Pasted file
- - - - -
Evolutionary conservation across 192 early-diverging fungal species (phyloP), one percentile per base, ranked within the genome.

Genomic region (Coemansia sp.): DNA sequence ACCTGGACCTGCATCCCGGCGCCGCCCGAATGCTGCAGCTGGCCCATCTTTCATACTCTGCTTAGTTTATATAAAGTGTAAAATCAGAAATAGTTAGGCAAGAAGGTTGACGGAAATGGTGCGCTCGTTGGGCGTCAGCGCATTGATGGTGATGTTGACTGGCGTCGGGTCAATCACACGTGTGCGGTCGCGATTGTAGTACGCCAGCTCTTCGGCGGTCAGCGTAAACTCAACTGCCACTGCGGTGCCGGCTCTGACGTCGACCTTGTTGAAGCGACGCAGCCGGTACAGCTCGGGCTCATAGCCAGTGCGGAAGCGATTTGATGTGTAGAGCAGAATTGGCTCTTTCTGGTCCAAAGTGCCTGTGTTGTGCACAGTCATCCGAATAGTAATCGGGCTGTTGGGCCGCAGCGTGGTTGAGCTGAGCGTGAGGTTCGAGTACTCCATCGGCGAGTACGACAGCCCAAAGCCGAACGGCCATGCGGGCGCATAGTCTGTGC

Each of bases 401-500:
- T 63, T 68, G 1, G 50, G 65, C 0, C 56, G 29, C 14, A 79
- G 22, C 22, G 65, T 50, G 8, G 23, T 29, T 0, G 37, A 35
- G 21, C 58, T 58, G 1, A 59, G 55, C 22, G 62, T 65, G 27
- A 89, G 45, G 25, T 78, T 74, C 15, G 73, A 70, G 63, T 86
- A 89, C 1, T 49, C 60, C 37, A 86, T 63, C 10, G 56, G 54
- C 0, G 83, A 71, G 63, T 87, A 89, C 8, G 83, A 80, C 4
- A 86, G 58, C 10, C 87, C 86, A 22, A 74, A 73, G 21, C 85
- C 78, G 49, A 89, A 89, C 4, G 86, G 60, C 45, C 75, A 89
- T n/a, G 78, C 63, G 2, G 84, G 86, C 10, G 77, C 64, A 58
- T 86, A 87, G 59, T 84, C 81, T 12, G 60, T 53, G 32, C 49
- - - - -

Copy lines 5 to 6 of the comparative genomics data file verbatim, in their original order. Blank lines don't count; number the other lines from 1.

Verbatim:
- G 22, C 22, G 65, T 50, G 8, G 23, T 29, T 0, G 37, A 35
- G 21, C 58, T 58, G 1, A 59, G 55, C 22, G 62, T 65, G 27